You’ve heard of the saying ‘running on an empty tank’ - well, your Vo2 max is the tank. Think of it as your cardiovascular ceiling. The maximum level of breathing intensity (oxygen/Co2 exchange) your lungs can tolerate before you are on the verge of collapse. There are various types of training that allow us to ‘expand the tank’. The greater the size of the tank, the greater your tolerance for higher speeds and longer durations of endurance work. Interval training in short bursts ie. Sprinting is one way of achieving this, and we are focused on sprinting today, but Vo2 max can also be elevated by longer duration intervals, as well as steady state cardio.

So how should you start implementing sprint training into your life?

Exercise type:

  • Running

  • Bike

  • Ski-Erg / Rowing Machine

  • Swimming

Number of sprints:

A meta-analysis (Yang et al 2021) of 12 studies observed the methods which yielded the most benefits in terms of improving Vo2 Max, and determined that anything between 8-12 repetitions is the best number of sprints to carry out in any given interval session.

Sprint duration:

Recommended sprint duration was 20-30s. This is related to the maximum length of time that we are able to maintain work at our absolute max capacity. As soon as you start drifting beyond that 30s barrier, there is not much you can do to prevent your intensity dropping and an approach towards threshold training (rather than max intensity).

Interval duration:

According to the literature, recovery time for a 20-30 sec sprint should not be longer than 3 min. Any longer than this and you risk recovery to the point you are not really testing your ability to repeat-sprint under increasing fatigue. So work:rest ratio might be anywhere from 1:2 to 1:6

1:2 ratio: 20 sec work : 40 sec recovery 30 sec work : 60 sec recovery

1:3 ratio: 20 sec work : 60 sec recovery 30 sec work : 90 sec recovery

1:6 ratio: 20 sec work : 120 sec recovery 30 sec work : 180 sec recovery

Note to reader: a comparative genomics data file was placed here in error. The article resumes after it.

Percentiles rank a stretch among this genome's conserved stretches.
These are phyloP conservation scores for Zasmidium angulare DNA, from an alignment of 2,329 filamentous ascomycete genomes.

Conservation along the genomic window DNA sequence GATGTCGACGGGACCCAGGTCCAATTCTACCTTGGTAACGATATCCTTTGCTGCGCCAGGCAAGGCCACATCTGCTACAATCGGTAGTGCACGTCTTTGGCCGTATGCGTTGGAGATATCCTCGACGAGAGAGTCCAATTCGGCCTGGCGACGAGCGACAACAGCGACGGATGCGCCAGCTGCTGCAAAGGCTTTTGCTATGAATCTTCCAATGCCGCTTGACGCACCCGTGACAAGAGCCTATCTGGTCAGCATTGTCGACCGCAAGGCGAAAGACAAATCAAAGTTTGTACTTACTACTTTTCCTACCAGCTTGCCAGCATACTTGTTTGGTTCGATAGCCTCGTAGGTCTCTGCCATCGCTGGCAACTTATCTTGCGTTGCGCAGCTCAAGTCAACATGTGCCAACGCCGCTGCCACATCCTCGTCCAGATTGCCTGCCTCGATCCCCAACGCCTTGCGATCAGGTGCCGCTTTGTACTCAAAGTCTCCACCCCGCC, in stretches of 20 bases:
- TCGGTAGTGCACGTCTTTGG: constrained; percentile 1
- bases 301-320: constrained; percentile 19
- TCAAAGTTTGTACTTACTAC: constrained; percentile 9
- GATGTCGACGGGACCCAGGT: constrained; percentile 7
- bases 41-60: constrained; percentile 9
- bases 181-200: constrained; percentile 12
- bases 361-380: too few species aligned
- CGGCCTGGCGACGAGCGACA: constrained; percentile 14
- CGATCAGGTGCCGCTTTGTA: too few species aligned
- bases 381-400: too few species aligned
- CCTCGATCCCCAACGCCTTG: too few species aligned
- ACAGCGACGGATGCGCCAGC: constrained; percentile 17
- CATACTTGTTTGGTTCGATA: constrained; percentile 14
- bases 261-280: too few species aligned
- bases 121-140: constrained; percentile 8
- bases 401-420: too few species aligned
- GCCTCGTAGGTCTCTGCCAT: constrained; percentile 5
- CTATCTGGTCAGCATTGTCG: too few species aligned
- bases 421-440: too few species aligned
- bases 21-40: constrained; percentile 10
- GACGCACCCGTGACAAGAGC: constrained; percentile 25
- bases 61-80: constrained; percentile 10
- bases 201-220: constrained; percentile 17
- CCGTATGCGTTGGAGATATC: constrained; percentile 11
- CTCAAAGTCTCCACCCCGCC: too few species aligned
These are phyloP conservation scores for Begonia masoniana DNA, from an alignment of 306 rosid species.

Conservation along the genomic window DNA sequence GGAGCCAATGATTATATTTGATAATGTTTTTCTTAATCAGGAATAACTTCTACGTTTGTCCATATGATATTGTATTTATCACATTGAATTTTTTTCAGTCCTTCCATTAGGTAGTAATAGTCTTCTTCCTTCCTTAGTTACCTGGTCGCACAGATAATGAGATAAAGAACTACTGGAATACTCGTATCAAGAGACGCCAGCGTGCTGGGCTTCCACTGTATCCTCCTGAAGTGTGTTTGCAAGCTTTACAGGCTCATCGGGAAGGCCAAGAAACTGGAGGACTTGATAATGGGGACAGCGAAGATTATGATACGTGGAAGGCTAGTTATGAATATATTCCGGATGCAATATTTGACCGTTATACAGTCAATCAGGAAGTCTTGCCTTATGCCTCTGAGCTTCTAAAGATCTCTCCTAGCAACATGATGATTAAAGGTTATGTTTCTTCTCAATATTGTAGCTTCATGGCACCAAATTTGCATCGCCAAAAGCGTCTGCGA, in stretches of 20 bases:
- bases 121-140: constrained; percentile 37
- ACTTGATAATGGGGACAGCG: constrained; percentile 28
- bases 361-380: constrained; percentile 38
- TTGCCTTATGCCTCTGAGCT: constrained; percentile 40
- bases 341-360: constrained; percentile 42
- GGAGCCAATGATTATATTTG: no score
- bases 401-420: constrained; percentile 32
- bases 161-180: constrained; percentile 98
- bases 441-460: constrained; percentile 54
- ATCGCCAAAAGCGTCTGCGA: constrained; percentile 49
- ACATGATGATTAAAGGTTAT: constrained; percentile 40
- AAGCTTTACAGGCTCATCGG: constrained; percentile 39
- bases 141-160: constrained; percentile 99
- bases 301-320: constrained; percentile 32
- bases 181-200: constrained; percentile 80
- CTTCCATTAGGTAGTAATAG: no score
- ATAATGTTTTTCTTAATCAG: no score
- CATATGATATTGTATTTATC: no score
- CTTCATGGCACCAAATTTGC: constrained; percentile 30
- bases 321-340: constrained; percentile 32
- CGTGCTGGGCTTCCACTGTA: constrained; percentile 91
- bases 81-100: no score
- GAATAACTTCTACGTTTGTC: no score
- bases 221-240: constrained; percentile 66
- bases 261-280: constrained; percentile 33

You get the idea I’m sure.

Training period:

The studies have shown that improvements in Vo2 max can occur in as little as 3-4 weeks. For example, this is what happened to mine in April 2020 when the world locked down and there was not much else to do outside except RUN.

Fitness levels can spike rapidly with a bit of application to your training. Sprint work isn’t time consuming - your session should not last longer than 10-15 minutes - and activity type can be negotiated to minimise injury risk, so really we have no excuse for not doing regular sprint stuff other than ‘it’s hard’. Use my fitness testing newsletter to carry out a Vo2 max test and see where your fitness levels currently are, then carry out 4-6 weeks of consistent work on sprint intervals (let’s call it twice per week), then re-test your Vo2 max at the end of this period and let me know what changes you saw.

“Train like a Lion - Sprint, Recover, Sprint, Recover”

Movement of the Week: Kettlebell Hip Shift

2 sets of 5 x 5 sec holds per side

That’s all for this week! Check out my Patreon channel for video episodes, on-demand workouts, training programmes, training guidance/advice and more!

Thank you, Gabriel


Effects of sprint interval training on maximal oxygen uptake in athletes: a meta-analysis. Authors: Qun Yang, D. Li, Hezhi Xie, Hongshen Ji, Junbing Lu, Jianming He, Ziqing Qin, Jian Sun. 2021.

HIGH-INTENSITY INTERVAL TRAINING, FARTLEK TRAINING & OREGON CIRCUIT TRAINING: WHAT ARE THE BEST EXERCISES TO INCREASE VO2 MAX? Authors: Rifqi Festiawan, Lim Boon Hoi, Siswantoyo, Ngadiman, I. J. Kusuma, Fuad Noor Heza, B. Wahono, Adi Wijayanto, Sri Sumartiningsih. 2021.